In a panel discussion organized by Citizens for Sun Protection, Republican Nita Lowey accused the FDA of failing to approve highly effective sunscreen ingredients that she claimed were available in every other country except the US.
One ingredient currently under consideration before the FDA is Ciba Tinosorb, which is described by the company as a ‘photostable, broad spectrum UV filter that provides protection against UV rays’.
Speed of approval for UV filters
A petition sent to the FDA and signed by all the panelists drew particular attention to the need for filters that provide excellent protection against UVA rays and appealed to the regulator to act immediately to approve such ingredients.
Catherine Ehrenberger, president of Home & Personal Care at Ciba said: “It is an incredible disservice to the American population that ingredients to improve sunscreens exist yet remain unavailable in the U.S. market.
“The FDA must address this critical health issue and expedite the approval of new sunscreen filters before another summer passes.”
Regarding UVA protection, the panel also said that despite amending the OTC Sunscreen Drug Monograph in August 2007, the FDA has not taken action since to finalize the updated standards.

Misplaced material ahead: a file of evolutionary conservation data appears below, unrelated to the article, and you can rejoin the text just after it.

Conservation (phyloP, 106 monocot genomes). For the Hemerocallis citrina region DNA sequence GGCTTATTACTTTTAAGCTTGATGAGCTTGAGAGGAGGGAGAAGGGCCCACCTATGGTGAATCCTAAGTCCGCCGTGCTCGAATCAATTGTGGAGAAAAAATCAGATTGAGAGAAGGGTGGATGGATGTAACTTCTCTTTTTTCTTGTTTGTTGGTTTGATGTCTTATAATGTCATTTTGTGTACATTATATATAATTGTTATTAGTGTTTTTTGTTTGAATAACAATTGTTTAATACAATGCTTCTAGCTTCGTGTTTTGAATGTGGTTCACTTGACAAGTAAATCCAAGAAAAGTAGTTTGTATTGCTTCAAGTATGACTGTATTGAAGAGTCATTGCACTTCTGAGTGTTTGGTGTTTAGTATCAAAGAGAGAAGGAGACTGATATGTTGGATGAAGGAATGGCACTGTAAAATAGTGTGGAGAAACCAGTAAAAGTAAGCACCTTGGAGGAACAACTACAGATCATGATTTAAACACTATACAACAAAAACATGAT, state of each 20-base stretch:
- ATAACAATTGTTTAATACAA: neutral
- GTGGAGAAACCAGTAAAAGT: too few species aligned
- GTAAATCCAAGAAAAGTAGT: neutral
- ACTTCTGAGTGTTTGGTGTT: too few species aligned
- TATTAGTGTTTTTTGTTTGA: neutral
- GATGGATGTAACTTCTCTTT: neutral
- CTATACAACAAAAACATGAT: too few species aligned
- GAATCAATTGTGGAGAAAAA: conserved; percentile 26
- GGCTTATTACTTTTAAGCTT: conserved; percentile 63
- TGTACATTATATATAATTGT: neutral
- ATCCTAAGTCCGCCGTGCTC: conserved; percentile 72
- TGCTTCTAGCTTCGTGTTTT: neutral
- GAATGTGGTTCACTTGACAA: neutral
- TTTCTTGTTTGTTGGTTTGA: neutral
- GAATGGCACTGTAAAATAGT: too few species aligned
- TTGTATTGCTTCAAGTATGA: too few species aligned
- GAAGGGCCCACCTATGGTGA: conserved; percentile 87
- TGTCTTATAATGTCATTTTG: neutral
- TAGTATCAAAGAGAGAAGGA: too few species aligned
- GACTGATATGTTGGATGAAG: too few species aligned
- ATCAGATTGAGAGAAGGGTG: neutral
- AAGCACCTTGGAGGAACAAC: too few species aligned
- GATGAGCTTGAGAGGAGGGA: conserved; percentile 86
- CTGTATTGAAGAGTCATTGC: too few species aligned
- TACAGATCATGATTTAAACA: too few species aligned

Call for tighter regulations
The panel criticized the US sunscreen standards in general and urged the FDA to set strong standards that require protection from both UVB and UVA rays and transparent labeling.
“The FDA continues to delay action on implementing sunscreen standards which would provide more effective and informative labeling, an important line of defense against the damaging rays of the sun,” said Nita Lowey.
Supporting the call for protection requirements that meet or exceed those in Europe, the panel cited the rise in skin cancer rates in the US in recent years.
Lowey added: “The American public is under-protected and operating with a false sense of security in the face of the life-threatening dangers of sun exposure. I stand in full support of initiatives that would reduce the occurrence of skin cancer.”